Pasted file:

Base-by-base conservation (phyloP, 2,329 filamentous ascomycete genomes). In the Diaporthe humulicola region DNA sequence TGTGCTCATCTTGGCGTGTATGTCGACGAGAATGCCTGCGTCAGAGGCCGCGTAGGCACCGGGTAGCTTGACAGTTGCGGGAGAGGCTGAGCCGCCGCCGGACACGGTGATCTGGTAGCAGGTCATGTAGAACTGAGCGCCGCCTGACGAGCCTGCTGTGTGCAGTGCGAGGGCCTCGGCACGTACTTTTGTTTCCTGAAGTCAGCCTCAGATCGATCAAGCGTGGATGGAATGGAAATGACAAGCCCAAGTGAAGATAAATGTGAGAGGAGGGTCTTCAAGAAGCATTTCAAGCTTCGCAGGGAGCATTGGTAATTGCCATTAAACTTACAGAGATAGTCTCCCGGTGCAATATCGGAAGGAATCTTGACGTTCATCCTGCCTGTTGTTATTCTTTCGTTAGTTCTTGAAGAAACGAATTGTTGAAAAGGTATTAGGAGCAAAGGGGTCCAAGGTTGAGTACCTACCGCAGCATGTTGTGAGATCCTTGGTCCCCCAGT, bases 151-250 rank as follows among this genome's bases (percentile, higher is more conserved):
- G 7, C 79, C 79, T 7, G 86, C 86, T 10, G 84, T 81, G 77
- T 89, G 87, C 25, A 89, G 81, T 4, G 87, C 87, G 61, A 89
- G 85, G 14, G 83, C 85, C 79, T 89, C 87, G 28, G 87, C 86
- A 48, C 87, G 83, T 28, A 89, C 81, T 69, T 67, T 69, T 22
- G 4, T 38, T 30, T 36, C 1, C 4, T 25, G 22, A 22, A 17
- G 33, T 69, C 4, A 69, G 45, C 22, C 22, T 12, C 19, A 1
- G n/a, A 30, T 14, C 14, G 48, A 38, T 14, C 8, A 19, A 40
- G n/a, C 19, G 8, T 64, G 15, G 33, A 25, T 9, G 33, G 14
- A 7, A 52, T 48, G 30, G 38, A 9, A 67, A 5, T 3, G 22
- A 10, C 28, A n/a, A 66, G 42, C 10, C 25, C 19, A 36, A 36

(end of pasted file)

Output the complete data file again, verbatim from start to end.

Base-by-base conservation (phyloP, 2,329 filamentous ascomycete genomes). In the Diaporthe humulicola region DNA sequence TGTGCTCATCTTGGCGTGTATGTCGACGAGAATGCCTGCGTCAGAGGCCGCGTAGGCACCGGGTAGCTTGACAGTTGCGGGAGAGGCTGAGCCGCCGCCGGACACGGTGATCTGGTAGCAGGTCATGTAGAACTGAGCGCCGCCTGACGAGCCTGCTGTGTGCAGTGCGAGGGCCTCGGCACGTACTTTTGTTTCCTGAAGTCAGCCTCAGATCGATCAAGCGTGGATGGAATGGAAATGACAAGCCCAAGTGAAGATAAATGTGAGAGGAGGGTCTTCAAGAAGCATTTCAAGCTTCGCAGGGAGCATTGGTAATTGCCATTAAACTTACAGAGATAGTCTCCCGGTGCAATATCGGAAGGAATCTTGACGTTCATCCTGCCTGTTGTTATTCTTTCGTTAGTTCTTGAAGAAACGAATTGTTGAAAAGGTATTAGGAGCAAAGGGGTCCAAGGTTGAGTACCTACCGCAGCATGTTGTGAGATCCTTGGTCCCCCAGT, bases 151-250 rank as follows among this genome's bases (percentile, higher is more conserved):
- G 7, C 79, C 79, T 7, G 86, C 86, T 10, G 84, T 81, G 77
- T 89, G 87, C 25, A 89, G 81, T 4, G 87, C 87, G 61, A 89
- G 85, G 14, G 83, C 85, C 79, T 89, C 87, G 28, G 87, C 86
- A 48, C 87, G 83, T 28, A 89, C 81, T 69, T 67, T 69, T 22
- G 4, T 38, T 30, T 36, C 1, C 4, T 25, G 22, A 22, A 17
- G 33, T 69, C 4, A 69, G 45, C 22, C 22, T 12, C 19, A 1
- G n/a, A 30, T 14, C 14, G 48, A 38, T 14, C 8, A 19, A 40
- G n/a, C 19, G 8, T 64, G 15, G 33, A 25, T 9, G 33, G 14
- A 7, A 52, T 48, G 30, G 38, A 9, A 67, A 5, T 3, G 22
- A 10, C 28, A n/a, A 66, G 42, C 10, C 25, C 19, A 36, A 36